Sharing childcare equally between both parents can be and should be possible, with one caveat: mothers must accept the fact that fathers have their own methods, which are not wrong, just different. Father-of-two DAVID MUSCAT FENECH ADAMI explains his approach to (mother-of-two) Adriana Bishop.
Children’s birthday parties are all fun and games until the inevitable tears show up then it becomes a race for the mothers, for it’s (almost) always the mothers, to flex those nurturing muscles and wipe those tears away before they’ve finished their sorry trajectory down their cherub’s chubby cheeks.
This is matriarchal Malta after all and we Maltese mothers pride ourselves in being champion caregivers to our darling offspring. The “only” champion caregivers. Fathers? What about them? I can’t believe I am actually writing this in 2022, but here we still are.
Mothers up and down the island are regularly heard complaining about fathers’ lack of involvement in looking after their children. Yet, the minute a dad attempts to change a nappy or feed a child, a torrent of criticism is unleashed on the hapless chap. Small wonder then that fathers are left feeling confused about their role in raising their children.
When David Muscat Fenech Adami found himself confronted with those tears at a recent party he knew exactly what to do. His eldest daughter Sophia, 3, had hurt herself while playing.
“She started crying so I went next to her, I hugged her, asked her if she was ok and she said she was fine so I sent her back to play,” he explains. “One of the mothers at the party came up to me and told me as a mother you should always check if your child is ok and why she is crying. I told her mothers have a different way of nurturing kids and dads have a different way. I don’t want to make a big fuss. This woman was trying to tell me indirectly mothers are more nurturing than dads. That made me a bit uncomfortable.”
And therein lies the rub. Despite all the talk of gender equality, we seem firmly entrenched in the idea of the traditional roles for mum and dad. But change is afoot. When David was preparing to become a father for the first time, he found his role was reduced to little more than a paragraph at best within the volumes of literature aimed at mothers-to-be. At the pre-natal parentcraft meetings he very often found himself in the minority as other fathers-to-be “couldn’t make it” for various reasons.
And when the big day arrived, the hospital checklist was tailored entirely to the mother’s needs. While he was allowed to stay overnight with his wife Laura, David had to contend with an uncomfortable night on a chair without a blanket. Even the ward kitchen and toilets were out of bounds for him.
“They were seeing us [men] as sperm donors rather than a parent. Why are we not treated equally? I know my wife is going through all the hurdles but I am there holding her hand.
He was determined to share the birth moment with his wife by being as useful as possible, with the midwife’s approval.
"Luckily we had an amazing midwife and I asked her how I could help, whether I should hold my wife in a particular way, motivate her, speak to her. She guided me through my wife’s eight-hour labour. Afterwards, while my wife was having some sutures done, I held newborn Sophia in my hands. I had no idea what to do. I had read you should hold the baby like a rugby ball. She began to cry and I stayed with her alone for two hours. I started singing a Christmas lullaby to her, Ninni la tibkix iżjed, as it was the first thing that came to my mind even though it was September.”
His efforts did not go unnoticed.
“When everything was over I thanked the midwife and she told me: ‘I wish all dads were like you. You take everything to the next level’.” As he had been so vocal and forthright with his wish to be a truly hands-on dad right from the start, the midwife also remarked he could be “influential”. And that is how The Maltese Daddy blog was born.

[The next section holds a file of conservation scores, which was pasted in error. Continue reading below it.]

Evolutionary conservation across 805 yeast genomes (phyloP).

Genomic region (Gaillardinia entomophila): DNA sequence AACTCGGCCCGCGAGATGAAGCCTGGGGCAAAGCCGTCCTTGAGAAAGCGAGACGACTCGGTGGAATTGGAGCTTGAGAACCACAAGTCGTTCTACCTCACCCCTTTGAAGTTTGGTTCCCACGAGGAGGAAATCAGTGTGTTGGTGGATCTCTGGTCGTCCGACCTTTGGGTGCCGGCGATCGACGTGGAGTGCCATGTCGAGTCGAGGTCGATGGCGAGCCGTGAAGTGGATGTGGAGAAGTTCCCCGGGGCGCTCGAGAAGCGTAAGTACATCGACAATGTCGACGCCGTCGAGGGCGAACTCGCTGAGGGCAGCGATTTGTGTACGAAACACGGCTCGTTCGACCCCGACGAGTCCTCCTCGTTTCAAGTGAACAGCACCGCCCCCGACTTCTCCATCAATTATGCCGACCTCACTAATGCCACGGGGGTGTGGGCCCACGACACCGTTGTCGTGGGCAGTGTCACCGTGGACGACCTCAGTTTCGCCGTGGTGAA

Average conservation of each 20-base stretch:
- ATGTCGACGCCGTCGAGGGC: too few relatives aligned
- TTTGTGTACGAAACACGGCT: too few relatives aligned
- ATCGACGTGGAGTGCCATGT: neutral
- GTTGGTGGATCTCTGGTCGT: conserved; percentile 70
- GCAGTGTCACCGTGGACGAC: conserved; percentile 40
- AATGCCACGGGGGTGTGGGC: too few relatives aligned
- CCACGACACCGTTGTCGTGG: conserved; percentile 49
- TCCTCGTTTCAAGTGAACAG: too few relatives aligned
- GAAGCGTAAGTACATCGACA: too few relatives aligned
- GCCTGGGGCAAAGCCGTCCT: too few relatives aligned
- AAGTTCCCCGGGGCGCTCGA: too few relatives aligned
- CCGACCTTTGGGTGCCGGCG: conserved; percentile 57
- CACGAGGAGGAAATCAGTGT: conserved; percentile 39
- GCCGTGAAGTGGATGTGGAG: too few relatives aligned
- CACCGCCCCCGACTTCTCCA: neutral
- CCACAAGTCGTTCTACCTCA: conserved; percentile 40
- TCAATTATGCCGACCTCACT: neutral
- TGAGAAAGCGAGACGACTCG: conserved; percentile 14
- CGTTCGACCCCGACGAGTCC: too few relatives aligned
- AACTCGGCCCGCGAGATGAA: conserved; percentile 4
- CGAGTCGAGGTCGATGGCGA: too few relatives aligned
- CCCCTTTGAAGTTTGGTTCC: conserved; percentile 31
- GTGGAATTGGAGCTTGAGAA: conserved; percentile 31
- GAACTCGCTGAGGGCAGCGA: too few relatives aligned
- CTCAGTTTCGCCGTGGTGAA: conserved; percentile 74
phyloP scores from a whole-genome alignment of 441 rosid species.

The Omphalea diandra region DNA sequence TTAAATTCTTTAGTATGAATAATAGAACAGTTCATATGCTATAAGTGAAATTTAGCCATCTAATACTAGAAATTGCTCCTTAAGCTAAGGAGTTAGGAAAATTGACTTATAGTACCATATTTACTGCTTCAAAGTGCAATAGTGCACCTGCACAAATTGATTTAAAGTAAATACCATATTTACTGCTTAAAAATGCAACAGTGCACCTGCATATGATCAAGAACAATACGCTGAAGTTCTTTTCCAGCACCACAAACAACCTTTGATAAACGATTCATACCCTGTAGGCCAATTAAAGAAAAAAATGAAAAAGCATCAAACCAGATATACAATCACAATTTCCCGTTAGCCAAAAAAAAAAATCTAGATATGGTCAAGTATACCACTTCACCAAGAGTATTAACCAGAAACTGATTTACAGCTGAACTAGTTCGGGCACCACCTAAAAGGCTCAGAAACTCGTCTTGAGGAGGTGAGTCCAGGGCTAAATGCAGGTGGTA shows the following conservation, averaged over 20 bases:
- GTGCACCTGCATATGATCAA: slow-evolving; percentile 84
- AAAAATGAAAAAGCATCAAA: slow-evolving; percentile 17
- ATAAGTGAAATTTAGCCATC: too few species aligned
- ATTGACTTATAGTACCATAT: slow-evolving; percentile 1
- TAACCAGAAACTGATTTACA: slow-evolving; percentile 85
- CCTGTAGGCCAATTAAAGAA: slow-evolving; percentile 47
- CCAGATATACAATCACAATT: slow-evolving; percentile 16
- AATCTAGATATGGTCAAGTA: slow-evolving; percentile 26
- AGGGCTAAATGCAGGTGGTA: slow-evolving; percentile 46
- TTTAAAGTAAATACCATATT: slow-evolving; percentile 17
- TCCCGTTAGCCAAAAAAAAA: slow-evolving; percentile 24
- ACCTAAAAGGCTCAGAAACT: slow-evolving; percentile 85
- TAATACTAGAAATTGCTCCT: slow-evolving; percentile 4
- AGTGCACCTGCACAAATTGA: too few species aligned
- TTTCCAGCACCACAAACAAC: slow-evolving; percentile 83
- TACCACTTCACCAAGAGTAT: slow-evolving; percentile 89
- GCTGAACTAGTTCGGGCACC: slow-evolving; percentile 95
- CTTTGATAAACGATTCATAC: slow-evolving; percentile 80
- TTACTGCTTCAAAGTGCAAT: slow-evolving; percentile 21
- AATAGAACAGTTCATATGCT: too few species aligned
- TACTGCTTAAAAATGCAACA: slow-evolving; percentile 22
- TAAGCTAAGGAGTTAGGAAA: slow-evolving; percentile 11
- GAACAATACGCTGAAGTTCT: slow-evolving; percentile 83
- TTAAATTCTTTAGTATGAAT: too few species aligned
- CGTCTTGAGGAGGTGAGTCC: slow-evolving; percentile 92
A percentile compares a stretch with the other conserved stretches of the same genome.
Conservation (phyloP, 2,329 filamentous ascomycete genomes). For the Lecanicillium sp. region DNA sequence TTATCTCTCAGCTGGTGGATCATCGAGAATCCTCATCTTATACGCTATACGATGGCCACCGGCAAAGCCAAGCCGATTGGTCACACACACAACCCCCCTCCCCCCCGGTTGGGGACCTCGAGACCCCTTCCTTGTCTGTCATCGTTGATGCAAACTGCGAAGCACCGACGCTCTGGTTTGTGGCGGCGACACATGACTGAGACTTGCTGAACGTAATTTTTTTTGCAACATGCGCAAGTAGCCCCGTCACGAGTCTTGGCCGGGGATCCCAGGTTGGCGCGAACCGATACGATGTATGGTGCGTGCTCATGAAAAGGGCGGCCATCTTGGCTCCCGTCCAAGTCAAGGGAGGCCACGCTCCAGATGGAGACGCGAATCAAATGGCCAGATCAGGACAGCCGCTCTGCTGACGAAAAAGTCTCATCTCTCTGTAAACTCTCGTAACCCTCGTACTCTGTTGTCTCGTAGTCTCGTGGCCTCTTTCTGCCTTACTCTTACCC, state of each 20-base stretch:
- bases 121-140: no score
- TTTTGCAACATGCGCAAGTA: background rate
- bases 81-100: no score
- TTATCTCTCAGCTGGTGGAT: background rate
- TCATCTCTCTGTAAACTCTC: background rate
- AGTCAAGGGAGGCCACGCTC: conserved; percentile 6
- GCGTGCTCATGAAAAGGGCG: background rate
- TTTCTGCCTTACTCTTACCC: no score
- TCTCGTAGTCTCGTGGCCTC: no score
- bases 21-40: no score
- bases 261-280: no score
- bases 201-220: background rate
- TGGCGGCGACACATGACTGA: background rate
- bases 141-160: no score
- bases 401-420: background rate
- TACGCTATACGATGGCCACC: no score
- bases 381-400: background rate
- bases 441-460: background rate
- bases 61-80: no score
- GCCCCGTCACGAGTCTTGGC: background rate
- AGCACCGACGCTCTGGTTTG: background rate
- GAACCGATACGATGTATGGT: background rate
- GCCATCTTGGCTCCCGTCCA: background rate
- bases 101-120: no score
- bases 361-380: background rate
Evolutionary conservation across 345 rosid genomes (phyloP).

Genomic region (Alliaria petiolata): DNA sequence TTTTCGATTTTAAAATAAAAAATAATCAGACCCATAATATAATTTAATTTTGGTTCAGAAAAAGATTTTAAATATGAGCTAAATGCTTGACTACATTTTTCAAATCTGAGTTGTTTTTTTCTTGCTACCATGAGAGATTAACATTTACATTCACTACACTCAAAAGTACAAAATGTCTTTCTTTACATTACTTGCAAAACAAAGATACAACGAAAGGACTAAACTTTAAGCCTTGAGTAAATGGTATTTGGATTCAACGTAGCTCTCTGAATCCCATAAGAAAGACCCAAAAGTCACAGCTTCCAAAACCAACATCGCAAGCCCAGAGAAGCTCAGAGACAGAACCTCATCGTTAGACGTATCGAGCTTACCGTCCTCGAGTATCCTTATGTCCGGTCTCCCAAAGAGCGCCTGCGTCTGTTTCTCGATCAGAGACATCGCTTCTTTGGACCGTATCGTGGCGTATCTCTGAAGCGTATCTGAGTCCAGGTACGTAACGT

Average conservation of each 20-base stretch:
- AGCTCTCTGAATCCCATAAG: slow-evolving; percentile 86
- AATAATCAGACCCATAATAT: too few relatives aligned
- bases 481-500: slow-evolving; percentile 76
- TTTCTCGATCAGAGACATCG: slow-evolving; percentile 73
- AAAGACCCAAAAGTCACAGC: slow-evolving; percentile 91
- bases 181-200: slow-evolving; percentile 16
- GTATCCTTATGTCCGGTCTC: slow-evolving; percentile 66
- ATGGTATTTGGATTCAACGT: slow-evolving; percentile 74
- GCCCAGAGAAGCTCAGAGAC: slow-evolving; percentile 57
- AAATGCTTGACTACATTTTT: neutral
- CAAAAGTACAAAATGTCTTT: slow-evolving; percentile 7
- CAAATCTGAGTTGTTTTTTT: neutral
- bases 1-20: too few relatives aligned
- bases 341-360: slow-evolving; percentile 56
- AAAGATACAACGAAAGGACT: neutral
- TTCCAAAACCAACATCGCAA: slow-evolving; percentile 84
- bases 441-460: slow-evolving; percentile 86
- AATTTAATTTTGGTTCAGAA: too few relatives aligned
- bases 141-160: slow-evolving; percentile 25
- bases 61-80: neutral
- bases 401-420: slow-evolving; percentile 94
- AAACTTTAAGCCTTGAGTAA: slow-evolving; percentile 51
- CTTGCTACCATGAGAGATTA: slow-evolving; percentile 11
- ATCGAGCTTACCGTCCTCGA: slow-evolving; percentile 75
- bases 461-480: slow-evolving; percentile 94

Spreading the word
Parenting blogs are nothing new, but the overwhelming majority are produced by mothers for mothers. David wanted to address parenting issues from a father’s perspective, to answer all the questions dads have from his own experience of fatherhood so far, “posting from the heart”, sometimes with the help of guest collaborators including midwives and parenting experts. However, he made sure his blog was not purely tailored to dads only.
“I wanted it to be tailored to families, focusing on women to give more leeway to dads to motivate them to be more included. The blog analytics showed that more women were visiting my blog than dads.”
Feedback was swift and largely positive although he also encountered a couple of male dissenters who suggested he should leave parenting blogging to the mothers and focus on football instead. Some women inevitably remarked how he, a man, had the temerity to write about what women go through during pregnancy or the “hypocrisy” of posting about beautiful lingerie for breastfeeding mothers. “Negative comments keep me motivated and keep me posting,” replies David defiantly.
“I want to change women’s perspective in terms of how they see men. I want women to see men not as fathers but as dads. Anyone can be a father but it takes an amazing father to be a dad.”
Growing up, David had an “amazing” role model in his own father who was a very hands-on dad sharing in all the household chores.
“What I am passing on through my fatherhood is based on him. He’s very happy that I am doing this, amplifying everything I have learnt from him to give to others. I owe this blog to him.” But the role of dads seems to be a reflection of the different generations.
David recalled an incident when he was looking after baby Sophia at Tigne Point shopping mall while his wife was shopping. “Sophia was having a massive tantrum and her cry was so loud. I was rocking her and humming waiting for her to fall asleep. An old lady walked up to me and asked me: ‘Where is her mother?’. I told her I was the baby’s father. She replied: ‘It seems you are not doing a good job’.”
“I told her: ‘I look at you and I understand what was wrong with your generation. I am doing the best I can. I know what I am doing. This is how you do it. She needs a mother and a father.’ At that moment Sophia miraculously stopped crying. I felt so good.”
The perception is changing, slowly, but surely. More new dads are willing to take a more hands-on approach to looking after their children. David’s private Facebook group Daddy Boot Camp has 700 members, all men, and strictly only men (any rogue women who try to slip through the net and join the group are quickly booted out). Fathers-to-be attending parentcraft meetings at Mater Dei Hospital are informed about Daddy Boot Camp.